What is SWOT analysis, and how can it help you better understand your regional labor market?
SWOT is an acronym that stands for strengths, weaknesses, opportunities, and threats. When applied to industry analysis—in this case using change in location quotient as the key metric—the highly visual SWOT framework allows economic developers and other local practitioners to segment industries into helpful buckets:
- Strengths: These are industries in which your region has a comparative advantage; they might also be driver industries, though we recommend analyzing earnings, exports, multipliers, and other data to determine that.
- Opportunities: These are emerging industries in your region, or at least industries to keep an eye on in coming years.
- Weaknesses and threats: These are at-risk or struggling industries, ones that may even be growing but are losing ground compared to other regions.
This information can help your region prioritize its economic development efforts and help foresee business expansion opportunities and business retention challenges before they arise.
Using the change in LQ (also known as concentration) from 2010 to 2015, we’ve prepared a layered industry SWOT analysis below for the state of Missouri, St. Louis metro, St. Louis County, and St. Louis city (a ZIP code region).
Note that a LQ that is higher than 1.0 means that an industry is more concentrated in the region than in the nation. How much more concentrated? If an industry has an LQ of 3.0, then that industry is three times more concentrated in the region than average. If the LQ is 2.0, it is twice as concentrated, and so on.
State of Missouri
Here’s a breakdown of this chart. The upper left-hand portion, where the concentration is lower than the national average but is growing, represents opportunities. The lower left-hand portion represents weaknesses because concentration is low and declining. The upper right-hand portion represents strengths; concentration is high and growing. The bottom right-hand portion shows threats; concentration is high but declining.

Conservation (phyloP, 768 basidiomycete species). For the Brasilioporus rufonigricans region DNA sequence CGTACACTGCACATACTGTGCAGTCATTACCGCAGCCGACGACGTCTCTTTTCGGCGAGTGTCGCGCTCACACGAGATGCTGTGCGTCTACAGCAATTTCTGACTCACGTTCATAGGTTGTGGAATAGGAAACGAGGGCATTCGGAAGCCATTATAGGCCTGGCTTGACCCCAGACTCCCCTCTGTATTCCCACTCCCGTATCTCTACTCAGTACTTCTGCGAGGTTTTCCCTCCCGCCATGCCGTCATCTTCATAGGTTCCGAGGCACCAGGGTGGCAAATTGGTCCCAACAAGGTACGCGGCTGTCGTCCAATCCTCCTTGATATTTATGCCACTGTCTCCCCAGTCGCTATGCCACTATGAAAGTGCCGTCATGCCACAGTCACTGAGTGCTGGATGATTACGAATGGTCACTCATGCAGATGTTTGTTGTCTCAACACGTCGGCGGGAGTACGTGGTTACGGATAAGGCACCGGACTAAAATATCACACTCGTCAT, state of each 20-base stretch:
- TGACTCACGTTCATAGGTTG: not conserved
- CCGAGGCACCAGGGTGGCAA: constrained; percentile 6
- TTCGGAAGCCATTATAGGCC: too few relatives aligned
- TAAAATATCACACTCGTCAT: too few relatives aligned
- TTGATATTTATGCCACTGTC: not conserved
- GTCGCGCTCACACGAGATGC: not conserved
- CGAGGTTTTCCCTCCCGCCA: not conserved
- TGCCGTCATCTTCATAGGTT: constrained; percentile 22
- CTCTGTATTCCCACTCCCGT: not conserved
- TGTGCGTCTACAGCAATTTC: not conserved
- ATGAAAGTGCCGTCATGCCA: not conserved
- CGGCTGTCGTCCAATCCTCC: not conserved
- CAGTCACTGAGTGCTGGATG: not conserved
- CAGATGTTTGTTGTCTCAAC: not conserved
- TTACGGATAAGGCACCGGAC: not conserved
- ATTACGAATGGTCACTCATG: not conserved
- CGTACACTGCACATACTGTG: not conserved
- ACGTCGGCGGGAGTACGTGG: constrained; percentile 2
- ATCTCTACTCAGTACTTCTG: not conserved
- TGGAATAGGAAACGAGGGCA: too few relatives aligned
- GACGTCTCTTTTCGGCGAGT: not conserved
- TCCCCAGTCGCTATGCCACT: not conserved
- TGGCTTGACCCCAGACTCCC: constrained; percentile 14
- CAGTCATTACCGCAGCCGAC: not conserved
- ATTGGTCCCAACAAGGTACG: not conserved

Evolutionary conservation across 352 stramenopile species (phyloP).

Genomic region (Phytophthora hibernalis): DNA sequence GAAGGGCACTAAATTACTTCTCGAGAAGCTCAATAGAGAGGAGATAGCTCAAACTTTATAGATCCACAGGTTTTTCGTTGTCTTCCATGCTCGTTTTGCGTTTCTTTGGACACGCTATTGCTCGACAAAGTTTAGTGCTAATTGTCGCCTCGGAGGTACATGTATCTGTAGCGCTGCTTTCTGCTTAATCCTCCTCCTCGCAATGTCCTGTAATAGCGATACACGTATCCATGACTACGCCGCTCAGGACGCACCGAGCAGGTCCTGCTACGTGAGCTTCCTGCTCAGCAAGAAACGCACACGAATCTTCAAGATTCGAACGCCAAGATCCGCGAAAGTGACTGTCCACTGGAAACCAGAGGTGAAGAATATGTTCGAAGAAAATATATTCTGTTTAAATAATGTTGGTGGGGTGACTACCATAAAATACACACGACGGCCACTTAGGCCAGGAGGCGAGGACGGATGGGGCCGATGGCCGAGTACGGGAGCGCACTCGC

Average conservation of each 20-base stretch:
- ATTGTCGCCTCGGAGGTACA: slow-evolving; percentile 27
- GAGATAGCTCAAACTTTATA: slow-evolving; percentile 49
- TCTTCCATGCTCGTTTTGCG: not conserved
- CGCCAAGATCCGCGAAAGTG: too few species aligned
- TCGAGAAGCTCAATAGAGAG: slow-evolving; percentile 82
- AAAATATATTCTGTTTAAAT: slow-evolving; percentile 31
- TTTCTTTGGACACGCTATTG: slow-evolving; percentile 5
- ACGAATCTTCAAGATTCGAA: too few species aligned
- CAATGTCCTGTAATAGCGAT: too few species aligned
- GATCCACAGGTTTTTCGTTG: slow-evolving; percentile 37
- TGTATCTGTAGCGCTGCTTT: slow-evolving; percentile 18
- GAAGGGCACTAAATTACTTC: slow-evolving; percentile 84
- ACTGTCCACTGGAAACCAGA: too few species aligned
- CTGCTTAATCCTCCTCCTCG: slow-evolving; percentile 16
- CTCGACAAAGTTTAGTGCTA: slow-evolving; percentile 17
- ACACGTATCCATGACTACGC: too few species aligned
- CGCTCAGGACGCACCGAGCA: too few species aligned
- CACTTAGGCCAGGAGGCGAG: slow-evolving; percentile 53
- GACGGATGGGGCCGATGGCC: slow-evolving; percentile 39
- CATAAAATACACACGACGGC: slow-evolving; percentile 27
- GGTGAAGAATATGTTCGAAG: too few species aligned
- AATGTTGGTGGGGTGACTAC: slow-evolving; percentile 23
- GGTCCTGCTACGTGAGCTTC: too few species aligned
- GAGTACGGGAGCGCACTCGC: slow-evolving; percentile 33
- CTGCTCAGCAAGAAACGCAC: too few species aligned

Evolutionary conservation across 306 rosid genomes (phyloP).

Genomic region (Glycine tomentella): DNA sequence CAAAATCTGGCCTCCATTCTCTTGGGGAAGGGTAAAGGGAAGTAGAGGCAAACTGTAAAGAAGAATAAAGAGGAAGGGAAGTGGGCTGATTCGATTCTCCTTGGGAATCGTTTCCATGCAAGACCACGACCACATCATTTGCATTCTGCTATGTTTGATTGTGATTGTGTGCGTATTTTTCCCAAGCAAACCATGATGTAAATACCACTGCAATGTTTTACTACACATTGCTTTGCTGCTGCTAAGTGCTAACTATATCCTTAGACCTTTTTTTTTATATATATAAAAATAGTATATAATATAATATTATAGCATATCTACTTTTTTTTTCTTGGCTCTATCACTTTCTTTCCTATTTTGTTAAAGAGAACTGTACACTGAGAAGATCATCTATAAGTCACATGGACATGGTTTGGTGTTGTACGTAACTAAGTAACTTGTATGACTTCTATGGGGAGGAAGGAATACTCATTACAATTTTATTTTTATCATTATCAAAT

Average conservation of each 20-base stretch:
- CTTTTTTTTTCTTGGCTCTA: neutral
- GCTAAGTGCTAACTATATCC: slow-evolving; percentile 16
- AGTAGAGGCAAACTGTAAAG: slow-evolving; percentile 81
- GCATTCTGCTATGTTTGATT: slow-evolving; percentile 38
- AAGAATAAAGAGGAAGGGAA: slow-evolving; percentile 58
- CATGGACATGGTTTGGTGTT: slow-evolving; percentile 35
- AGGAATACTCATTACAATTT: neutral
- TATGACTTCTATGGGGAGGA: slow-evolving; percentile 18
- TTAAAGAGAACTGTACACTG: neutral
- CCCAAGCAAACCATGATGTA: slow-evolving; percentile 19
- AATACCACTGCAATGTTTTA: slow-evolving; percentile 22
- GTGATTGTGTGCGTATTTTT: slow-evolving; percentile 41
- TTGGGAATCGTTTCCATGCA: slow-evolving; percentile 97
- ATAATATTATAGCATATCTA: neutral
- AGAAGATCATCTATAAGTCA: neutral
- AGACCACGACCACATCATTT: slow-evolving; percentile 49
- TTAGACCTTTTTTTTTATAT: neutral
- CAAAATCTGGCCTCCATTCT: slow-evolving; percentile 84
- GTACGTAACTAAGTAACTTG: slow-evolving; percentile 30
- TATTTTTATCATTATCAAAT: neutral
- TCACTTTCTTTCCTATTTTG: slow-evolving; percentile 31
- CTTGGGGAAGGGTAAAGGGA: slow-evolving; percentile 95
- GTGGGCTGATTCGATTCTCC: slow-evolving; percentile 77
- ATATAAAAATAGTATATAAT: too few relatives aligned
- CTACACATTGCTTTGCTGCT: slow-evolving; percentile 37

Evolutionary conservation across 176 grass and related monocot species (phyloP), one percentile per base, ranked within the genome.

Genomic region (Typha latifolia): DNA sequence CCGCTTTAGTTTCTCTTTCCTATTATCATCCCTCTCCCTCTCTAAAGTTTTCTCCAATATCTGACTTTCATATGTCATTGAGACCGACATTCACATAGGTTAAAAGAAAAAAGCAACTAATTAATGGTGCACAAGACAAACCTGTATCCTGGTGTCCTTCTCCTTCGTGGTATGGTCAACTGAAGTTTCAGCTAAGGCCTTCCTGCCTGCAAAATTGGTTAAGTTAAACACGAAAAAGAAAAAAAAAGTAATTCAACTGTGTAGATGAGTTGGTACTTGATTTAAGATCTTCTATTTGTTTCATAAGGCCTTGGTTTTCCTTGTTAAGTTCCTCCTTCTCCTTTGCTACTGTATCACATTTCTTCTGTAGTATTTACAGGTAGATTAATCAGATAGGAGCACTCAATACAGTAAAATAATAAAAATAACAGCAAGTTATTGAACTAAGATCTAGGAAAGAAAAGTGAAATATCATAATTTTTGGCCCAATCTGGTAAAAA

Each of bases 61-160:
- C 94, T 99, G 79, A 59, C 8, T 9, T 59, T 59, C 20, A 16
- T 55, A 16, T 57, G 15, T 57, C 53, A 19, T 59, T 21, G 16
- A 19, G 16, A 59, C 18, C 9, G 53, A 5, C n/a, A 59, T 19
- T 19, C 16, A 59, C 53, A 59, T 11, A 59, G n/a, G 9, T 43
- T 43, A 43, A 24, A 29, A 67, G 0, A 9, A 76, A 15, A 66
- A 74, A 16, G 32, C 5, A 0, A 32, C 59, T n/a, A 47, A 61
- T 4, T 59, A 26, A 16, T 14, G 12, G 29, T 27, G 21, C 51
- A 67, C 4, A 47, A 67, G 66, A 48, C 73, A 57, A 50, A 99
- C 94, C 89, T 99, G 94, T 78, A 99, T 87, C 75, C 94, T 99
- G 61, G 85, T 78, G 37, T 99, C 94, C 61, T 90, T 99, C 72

When just glancing at a scatterplot, it is common to notice the outliers first. In this chart, you can see that although the monetary authorities-central bank industry is small in Missouri (only about 1,800 jobs), it is five times as concentrated as it is in the nation. Leather and allied product manufacturing is also small but concentrated.
The outlier with the most jobs is the computer and electronic product manufacturing industry. Jobs in this industry grew 74% since 2010 and the LQ changed 88%, resulting in more than 10,000 jobs in 2015. While the LQ is still only .49, this industry may represent a great opportunity for the region, which would be a nice accompaniment to other manufacturing industries in Missouri, such as the state’s strong transportation equipment manufacturing industry.
This chart also shows that Missouri’s data processing, hosting, and related services may warrant some concern; it has grown slightly since 2010 but has a declining LQ. What does this mean? Although these jobs are growing in the state, they are growing faster elsewhere. If Missouri’s economic developers and community partners focus on cultivating expansion in this industry, they may be able to move it back into the strengths category.